A medallion design competition with prizes of $1,000 for each side is being held by the Ferris Coin Company of Albany, N.Y.
To be honored is an African American hero of World War I, Sgt. Henry Johnson.
During his lifetime, he was awarded France’s Croix de Guerre avec Palme for his outstanding valor during the war.
The United States did not recognize him until long after his death in 1929.
He was given the Purple Heart in 1996, the Distinguished Service Cross in 2002 and the Medal of honor in 2015.
Unlike government, artists have to act quickly.
Submissions are due April 17.
Co-owner of Ferris Coin Geoffrey Demis said the obverse should feature an accurate likeness of Sgt. Henry Johnson based on historical photographs in the public domain.
Also, it needs to say “Sgt. Henry Johnson,” “Enlisted 05 JUN 1917” and “Albany, NY.”
Demis said the reverse is more open to artistic expression.
Under the contest guidelines, artists should clearly and creatively interpret concepts such as duty, honor, sacrifice or civic responsibility.
Artists are further encouraged to symbolize a connection between Johnson’s commitment to duty and the civic duty each of us shares today in order to inspire forward thinking about our own community involvement.
Contestants must be 18 or older.
The official rules, design requirements and answers to frequently asked questions can be found here.
Send questions to contest@FerrisCoin.com.
Judging the entries will be done by a jury of professional artists and a representative of the 369th Veteran’s Association.
Five hundred of the silver medallions will be made and sold this summer.
A portion of the proceeds will go to the 369th Veteran’s Association Inc., Albany District, a 501(c)3.
Ten will be donated to the City of Albany, which will on June 5, 2018, celebrate its second annual Henry Johnson Day.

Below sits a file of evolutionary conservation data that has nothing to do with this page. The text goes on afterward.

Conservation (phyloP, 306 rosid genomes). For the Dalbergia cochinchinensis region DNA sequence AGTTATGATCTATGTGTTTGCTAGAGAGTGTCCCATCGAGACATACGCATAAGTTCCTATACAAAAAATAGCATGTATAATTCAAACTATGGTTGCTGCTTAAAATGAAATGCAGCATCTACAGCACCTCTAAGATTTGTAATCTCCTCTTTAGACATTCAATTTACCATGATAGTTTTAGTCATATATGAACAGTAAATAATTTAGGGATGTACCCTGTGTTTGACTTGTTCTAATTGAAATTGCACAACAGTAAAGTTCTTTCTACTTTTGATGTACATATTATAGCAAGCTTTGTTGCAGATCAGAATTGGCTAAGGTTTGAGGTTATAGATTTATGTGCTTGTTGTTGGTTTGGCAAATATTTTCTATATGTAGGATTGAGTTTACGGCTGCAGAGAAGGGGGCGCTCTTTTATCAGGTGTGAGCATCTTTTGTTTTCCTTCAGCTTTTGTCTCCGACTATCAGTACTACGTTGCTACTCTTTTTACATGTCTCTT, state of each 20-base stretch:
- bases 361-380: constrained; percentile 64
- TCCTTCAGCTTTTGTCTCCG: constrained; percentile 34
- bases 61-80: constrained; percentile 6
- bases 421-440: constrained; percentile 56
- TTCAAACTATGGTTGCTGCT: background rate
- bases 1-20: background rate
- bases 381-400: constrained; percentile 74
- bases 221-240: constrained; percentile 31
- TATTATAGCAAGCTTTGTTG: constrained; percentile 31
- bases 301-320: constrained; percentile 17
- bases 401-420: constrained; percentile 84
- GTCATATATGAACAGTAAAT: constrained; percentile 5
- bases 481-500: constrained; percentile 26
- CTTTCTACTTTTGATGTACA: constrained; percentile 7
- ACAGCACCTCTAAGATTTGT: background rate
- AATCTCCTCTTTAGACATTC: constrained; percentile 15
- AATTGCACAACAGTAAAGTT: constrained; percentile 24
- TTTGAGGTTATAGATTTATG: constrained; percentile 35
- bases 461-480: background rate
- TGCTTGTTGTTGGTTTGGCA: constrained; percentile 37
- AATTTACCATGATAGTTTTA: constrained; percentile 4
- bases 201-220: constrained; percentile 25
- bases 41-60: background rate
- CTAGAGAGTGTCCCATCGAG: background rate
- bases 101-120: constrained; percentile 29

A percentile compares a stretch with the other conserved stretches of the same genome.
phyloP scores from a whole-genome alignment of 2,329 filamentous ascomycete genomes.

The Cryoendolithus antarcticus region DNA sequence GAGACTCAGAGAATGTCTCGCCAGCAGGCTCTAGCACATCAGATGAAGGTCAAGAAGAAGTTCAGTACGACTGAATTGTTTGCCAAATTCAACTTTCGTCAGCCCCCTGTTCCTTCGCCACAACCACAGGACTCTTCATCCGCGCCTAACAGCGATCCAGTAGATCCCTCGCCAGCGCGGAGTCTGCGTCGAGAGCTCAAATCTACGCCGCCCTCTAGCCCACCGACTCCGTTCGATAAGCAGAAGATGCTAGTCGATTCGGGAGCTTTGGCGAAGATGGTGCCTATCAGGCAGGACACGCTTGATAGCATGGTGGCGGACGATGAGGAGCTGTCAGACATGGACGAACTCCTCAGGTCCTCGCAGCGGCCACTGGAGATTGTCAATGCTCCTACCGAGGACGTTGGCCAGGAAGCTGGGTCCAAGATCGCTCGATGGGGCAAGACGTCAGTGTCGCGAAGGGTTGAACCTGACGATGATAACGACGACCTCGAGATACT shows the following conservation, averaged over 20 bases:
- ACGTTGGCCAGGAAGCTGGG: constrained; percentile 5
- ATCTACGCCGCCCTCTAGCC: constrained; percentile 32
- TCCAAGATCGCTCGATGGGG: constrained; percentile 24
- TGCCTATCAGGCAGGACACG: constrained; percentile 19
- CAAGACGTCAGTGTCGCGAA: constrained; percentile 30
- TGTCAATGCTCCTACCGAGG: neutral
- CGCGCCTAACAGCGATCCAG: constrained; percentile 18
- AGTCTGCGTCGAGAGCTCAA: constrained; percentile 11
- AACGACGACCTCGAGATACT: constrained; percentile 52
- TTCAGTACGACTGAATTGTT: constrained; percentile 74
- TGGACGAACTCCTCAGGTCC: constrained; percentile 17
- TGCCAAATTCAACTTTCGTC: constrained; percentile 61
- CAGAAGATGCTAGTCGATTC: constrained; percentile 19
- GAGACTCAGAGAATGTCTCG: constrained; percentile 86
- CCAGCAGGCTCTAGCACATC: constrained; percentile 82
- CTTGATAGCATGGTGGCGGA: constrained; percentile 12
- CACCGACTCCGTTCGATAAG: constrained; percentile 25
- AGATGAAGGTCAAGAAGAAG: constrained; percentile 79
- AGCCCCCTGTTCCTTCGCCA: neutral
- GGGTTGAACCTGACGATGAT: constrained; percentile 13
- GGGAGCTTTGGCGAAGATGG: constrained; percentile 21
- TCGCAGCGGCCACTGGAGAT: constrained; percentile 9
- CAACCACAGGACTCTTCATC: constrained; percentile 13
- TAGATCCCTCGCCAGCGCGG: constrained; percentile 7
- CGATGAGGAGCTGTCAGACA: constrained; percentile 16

This day will be marked by a ceremony bestowing the Henry Johnson Award for Distinguished Community Service.
The recipient will be given one of the new medallions.
Sgt. Johnson joined the U.S. Army's 369th Infantry and was sent to France.
There, on May 15, 1918, while on night sentry duty in the Argonne Forest, Johnson and one other soldier, Pvt. Needham Roberts, were attacked by a German raiding party consisting of at least 12 soldiers.
Johnson was wounded multiple times but using only a knife was able to drive off the Germans.
Ultimately, he was wounded 21 times during the war.
Details of his bravery can be found here.
His heroism was noted in a book shortly after the war written by Theodore Roosevelt Jr.
Rank and File – True Stories of the Great War can be found on Amazon.
Sgt. Johnson is buried at Arlington National Cemetery, but his story lives on in Albany, N.Y.
Whoever can tell this story of heroism best in silver will be the winning artist.
Good luck to all entrants.
Buzz blogger Dave Harper won the Numismatic Literary Guild Award for Best Blog for the third time in 2017 . He is editor of the weekly newspaper "Numismatic News."
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